The Canadian Press/Sean Kilpatrick Minister of Human Resources Diane Finley in the House of Commons on November 1, 2012.

VANCOUVER—The federal government was ordered Thursday to turn over to two B.C. trade unions the permits it granted up to 300 Chinese miners to see whether those jobs could have been done by Canadian workers.

In a decision late Thursday in federal court, Judge Douglas Campbell awarded the two unions access to the Labour Market Opinions, the federal government term for the temporary work permits that allows foreign workers to come to Canada. Federal lawyers had argued against releasing the LMOs because of concerns that allowing the permits to be made public could open the floodgates to wide access. They said the permits could provide information that could violate privacy and raise competition issues for the companies that wanted to bring in workers.

HD Mining International Ltd., Canadian Dehua International Mines Group and Huiyong Holdings B.C. sided with the federal government in arguing the trade unions should not have access to those permits.

The permits will allow 200 to 300 miners from China to come to northern B.C. to work at the Murray River Coal Mine near Tumbler Ridge. Already about a dozen miners from China have arrived to do preliminary surveillance work and another 60 were scheduled to be in Canada by mid-December.

“We’re very happy with the decision, it means trade unions clearly have a public interest standing to bring these issues forward,” said Charles Gordon, the lawyer representing the Construction and Specialized Workers’ Union, Local 1611 and International Union of Operating Engineers, Local 115.

The federal government had argued that the unions should have no standing to demand a judicial review of the permits because an individual worker should be the one to make the claim.

But the union argued that because they don’t know how the permits were granted, they needed to broaden the issue to demand all of the permits. It’s unclear exactly how many permits were issued because the federal government issued some LMOs that covered as many as 65 positions. Lorne Lachance, the lawyer for the Department of Justice representing the federal government, declined to comment as did lawyers for the mining companies.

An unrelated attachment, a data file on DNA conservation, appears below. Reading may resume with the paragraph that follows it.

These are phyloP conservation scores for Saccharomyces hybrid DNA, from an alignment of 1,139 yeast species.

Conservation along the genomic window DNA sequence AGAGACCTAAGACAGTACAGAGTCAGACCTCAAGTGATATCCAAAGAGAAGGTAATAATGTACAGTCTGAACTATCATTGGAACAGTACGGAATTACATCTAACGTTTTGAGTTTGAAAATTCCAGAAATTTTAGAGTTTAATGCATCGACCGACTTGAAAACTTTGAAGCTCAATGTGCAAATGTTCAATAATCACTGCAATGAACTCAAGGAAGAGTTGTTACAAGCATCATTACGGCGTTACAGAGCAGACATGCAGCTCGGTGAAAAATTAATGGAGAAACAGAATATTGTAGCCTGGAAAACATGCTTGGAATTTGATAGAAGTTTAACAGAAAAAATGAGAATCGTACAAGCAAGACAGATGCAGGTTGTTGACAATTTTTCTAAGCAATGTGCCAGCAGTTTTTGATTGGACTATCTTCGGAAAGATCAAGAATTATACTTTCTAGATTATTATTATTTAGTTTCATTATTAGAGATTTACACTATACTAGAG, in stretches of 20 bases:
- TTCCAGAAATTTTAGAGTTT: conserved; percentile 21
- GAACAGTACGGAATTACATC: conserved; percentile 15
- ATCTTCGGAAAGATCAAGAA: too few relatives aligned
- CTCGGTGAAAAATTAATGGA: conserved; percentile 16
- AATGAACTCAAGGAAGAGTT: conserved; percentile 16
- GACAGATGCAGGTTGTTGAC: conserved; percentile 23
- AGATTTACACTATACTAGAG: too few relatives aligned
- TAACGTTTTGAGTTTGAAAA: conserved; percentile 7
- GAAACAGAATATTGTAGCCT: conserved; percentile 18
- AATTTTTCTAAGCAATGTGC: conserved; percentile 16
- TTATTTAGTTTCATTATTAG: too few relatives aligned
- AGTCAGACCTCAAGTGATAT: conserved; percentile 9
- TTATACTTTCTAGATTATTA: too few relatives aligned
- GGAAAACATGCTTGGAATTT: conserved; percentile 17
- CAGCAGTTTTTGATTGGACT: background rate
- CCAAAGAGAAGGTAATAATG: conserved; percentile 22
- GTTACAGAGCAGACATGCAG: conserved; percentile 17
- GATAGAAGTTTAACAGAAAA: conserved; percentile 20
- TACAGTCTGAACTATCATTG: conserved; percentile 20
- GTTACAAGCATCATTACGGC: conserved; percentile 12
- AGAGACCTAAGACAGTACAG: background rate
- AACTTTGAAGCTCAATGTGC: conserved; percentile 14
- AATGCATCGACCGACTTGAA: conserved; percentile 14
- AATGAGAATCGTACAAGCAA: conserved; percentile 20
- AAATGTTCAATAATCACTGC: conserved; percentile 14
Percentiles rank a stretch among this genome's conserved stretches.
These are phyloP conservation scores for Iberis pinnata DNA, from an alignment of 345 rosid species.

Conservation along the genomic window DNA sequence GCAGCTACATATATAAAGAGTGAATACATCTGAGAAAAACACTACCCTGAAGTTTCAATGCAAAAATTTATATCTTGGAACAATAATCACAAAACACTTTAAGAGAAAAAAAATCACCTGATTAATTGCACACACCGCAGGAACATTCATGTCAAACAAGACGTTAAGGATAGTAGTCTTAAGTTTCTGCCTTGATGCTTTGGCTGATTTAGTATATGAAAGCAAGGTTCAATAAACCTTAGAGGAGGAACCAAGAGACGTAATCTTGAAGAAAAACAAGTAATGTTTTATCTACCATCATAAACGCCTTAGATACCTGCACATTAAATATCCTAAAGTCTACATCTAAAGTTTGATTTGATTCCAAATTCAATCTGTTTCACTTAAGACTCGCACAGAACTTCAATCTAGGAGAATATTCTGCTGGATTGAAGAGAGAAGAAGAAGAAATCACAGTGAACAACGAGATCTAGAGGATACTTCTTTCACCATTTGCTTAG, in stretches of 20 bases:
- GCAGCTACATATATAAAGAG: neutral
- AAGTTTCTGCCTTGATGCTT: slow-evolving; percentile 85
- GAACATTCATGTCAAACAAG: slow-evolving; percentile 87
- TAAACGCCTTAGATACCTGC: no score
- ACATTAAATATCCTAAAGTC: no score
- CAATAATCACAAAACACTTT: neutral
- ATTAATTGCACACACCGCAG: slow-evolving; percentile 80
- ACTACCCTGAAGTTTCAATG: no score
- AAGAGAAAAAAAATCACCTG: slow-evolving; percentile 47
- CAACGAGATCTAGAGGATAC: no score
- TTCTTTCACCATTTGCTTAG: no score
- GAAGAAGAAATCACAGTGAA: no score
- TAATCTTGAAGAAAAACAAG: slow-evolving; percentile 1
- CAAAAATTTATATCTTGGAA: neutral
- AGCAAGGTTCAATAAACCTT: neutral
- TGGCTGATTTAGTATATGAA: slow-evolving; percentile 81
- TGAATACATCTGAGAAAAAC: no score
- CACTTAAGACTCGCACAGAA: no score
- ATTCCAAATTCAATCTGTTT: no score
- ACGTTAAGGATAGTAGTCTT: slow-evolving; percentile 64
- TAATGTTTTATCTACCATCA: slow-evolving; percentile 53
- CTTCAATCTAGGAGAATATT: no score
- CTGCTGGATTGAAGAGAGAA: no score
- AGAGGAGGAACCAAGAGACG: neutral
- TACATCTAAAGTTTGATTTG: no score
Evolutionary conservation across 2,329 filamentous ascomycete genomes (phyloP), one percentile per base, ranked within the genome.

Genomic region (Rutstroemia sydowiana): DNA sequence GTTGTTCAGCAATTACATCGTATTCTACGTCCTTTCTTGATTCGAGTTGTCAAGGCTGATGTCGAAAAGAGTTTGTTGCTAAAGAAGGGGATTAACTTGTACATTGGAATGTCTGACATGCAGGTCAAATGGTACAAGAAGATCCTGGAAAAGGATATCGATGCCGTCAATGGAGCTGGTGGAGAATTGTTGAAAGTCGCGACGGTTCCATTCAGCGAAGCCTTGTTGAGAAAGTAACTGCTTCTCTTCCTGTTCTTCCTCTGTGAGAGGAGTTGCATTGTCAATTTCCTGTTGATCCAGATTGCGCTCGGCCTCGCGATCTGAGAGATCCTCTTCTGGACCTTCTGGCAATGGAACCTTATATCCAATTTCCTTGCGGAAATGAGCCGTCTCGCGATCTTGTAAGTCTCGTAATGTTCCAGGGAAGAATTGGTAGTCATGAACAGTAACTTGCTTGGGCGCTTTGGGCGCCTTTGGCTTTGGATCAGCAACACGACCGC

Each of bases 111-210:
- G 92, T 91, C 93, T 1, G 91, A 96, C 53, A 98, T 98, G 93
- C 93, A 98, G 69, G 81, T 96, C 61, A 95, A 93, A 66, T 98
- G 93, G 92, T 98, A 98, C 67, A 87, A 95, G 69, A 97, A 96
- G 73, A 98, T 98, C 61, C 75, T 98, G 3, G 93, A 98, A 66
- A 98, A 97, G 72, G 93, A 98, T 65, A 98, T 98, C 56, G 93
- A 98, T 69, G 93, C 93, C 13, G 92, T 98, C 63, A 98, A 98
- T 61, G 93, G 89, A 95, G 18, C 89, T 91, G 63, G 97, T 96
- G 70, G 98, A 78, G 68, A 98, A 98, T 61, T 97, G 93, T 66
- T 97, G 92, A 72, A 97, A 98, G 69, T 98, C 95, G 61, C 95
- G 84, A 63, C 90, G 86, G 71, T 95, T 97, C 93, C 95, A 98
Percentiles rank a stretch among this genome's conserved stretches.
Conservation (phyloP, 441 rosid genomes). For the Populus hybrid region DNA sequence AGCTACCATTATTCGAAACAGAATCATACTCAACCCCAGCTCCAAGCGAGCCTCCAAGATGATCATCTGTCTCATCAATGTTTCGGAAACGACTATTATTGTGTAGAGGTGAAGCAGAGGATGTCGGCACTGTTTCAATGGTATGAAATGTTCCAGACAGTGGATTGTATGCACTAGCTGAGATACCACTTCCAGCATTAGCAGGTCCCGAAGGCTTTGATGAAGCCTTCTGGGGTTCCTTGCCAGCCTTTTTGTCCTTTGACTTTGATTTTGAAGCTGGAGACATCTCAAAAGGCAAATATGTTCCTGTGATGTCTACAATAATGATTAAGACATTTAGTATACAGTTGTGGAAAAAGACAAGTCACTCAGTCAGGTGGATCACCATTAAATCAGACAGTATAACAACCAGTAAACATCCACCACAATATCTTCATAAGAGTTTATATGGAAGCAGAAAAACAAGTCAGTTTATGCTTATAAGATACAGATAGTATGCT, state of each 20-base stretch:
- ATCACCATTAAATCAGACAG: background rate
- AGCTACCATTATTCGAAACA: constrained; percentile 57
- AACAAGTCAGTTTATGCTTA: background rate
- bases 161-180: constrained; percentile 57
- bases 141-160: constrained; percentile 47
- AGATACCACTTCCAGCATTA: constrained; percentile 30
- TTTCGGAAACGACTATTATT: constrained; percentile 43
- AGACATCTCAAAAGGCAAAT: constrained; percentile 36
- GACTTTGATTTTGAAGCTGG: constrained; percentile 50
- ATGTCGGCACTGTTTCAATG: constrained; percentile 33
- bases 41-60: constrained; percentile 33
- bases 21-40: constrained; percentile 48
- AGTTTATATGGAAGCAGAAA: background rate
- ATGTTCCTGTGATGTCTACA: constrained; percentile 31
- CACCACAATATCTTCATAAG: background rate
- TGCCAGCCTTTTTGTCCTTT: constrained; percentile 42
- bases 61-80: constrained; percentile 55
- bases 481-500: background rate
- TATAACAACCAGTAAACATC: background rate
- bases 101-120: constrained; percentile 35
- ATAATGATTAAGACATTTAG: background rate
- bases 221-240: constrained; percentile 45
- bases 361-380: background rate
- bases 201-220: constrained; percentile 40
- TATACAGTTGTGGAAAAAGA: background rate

The unions have also indicated they wanted an injunction to prevent the 60 miners expected next month from arriving in Canada before a judicial review of the permits could be heard in court.

Federal Human Resources and Skills Development Minister Diane Finley had issued a statement saying the ministry is now looking into the case to ensure that appropriate rules were followed in the issuing of the temporary work permits. B.C. Federation of Labour president Jim Sinclair said after the ruling that the permits will allow the unions to read whether the government conducted a proper investigation to determine whether Canadians could have done the job or been trained to do the work that was supposed to be done by the Chinese miners.

“The people of Canada and the government of Canada lost,” Sinclair said. “They tried to block the rights of a trade union to say we want to see their decision, a decision on whether Canadians could do these jobs or not.”

The unions maintain that they have dozens of members living in the region who are available to be trained or do the work that has been given to the Chinese workers at wages about 25 per cent less than those paid to their Canadian counterparts.

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